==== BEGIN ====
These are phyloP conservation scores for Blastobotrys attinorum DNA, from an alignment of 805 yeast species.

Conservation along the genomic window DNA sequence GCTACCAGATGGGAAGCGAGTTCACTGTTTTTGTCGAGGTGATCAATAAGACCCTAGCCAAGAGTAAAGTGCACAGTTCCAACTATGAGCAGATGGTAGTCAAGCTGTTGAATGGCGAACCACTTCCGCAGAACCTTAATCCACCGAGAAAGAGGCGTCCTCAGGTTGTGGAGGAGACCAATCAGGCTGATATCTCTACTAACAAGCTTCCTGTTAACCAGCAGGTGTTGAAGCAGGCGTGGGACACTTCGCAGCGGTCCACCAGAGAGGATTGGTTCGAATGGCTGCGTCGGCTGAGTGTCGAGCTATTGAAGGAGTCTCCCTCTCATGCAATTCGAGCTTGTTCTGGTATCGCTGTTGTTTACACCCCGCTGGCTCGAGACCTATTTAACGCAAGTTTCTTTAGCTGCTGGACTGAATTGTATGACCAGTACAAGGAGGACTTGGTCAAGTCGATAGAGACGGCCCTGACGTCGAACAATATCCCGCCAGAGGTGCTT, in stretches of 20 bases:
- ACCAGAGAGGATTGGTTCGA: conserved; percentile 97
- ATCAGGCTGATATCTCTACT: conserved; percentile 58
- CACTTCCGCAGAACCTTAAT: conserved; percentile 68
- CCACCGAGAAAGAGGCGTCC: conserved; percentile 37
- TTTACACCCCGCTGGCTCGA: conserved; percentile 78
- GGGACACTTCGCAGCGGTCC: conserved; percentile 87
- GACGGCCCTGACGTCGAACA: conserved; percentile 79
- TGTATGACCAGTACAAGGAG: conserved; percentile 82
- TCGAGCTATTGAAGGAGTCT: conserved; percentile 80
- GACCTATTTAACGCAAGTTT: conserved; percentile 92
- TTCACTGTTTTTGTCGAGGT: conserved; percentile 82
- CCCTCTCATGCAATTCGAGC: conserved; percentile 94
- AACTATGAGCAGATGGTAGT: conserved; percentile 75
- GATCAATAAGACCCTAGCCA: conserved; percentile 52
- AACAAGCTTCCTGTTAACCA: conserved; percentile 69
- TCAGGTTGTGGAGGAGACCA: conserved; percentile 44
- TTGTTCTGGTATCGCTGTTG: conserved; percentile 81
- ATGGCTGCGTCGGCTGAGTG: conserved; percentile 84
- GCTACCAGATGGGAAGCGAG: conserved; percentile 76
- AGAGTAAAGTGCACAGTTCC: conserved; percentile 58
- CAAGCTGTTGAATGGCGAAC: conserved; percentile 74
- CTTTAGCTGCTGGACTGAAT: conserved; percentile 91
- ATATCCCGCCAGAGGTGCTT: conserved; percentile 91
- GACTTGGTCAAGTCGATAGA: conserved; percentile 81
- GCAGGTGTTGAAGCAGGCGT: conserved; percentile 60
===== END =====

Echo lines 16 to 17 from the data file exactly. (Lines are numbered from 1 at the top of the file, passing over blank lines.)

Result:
- GATCAATAAGACCCTAGCCA: conserved; percentile 52
- AACAAGCTTCCTGTTAACCA: conserved; percentile 69